The Military ban of YouTube and twelve other sites including MySpace, Metacafe, MTV, Pandora, Photobucket, and Blackplanet has caused quite a stir in the press, in the military and with the banned social networks themselves. YouTube now wants to meet with Pentagon officials in order to convince them to reverse their decision to block its site for use from troops that use the Defense Department’s computer network.
The Military has insisted that for security purposes as well s the necessity to boost network efficiency, the heavy bandwidth sites must be blocked from use, though the ban bars no reflection on how the military regards such social networks as YouTube and MySpace. The biggest point of discussion regarding the ban was the ironic fact that the military is quick to leverage such networks for their own marketing purposes while insisting that their own troops cannot access these sites. Equally important is the fact that some sites on the banned list, especially Blackplanet, are small in comparison to YouTube, and do not take up nearly as many resources from the Defense Department’s network. Ben Sun, CEO of Community Connect, which operates Blackplanet, is seeking a reversal by the Pentagon for this reason.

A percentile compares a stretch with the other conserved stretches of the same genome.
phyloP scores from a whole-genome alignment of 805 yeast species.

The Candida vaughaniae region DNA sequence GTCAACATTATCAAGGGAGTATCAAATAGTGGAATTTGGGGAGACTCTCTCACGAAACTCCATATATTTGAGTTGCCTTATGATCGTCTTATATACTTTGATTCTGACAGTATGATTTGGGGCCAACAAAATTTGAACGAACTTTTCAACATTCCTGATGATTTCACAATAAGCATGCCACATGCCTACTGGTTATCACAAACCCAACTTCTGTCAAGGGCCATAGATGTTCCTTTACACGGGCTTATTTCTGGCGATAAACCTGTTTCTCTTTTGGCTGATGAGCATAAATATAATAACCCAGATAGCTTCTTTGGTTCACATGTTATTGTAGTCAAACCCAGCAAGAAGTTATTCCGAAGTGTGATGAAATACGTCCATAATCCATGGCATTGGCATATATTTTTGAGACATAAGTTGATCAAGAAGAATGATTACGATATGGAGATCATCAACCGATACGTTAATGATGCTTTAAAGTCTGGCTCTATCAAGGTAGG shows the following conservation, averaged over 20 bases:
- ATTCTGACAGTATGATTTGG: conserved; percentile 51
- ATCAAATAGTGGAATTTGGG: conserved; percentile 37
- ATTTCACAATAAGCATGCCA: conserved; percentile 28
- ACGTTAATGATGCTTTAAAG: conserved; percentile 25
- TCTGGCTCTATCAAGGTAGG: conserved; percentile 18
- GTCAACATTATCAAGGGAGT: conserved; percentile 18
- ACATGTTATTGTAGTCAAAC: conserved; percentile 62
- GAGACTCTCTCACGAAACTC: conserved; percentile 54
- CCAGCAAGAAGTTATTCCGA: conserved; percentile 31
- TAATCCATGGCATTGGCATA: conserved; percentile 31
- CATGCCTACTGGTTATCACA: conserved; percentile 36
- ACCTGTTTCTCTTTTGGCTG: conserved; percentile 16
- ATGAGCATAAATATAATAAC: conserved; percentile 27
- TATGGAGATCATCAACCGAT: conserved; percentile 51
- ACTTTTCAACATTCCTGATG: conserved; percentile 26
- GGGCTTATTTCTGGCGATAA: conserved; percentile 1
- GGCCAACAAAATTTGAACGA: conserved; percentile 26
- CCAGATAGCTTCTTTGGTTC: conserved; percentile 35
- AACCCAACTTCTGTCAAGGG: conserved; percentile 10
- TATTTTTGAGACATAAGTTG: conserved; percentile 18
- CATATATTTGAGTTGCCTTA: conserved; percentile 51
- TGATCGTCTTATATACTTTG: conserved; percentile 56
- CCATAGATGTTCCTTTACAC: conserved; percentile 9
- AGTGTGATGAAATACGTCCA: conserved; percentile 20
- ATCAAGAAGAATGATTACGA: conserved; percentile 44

Whether or not officials from the Pentagon have agreed to meet with YouTube or BlackPlanet is yet to be seen, but it does leave us all scratching our heads as to the real reasons for banning the sites in the first place.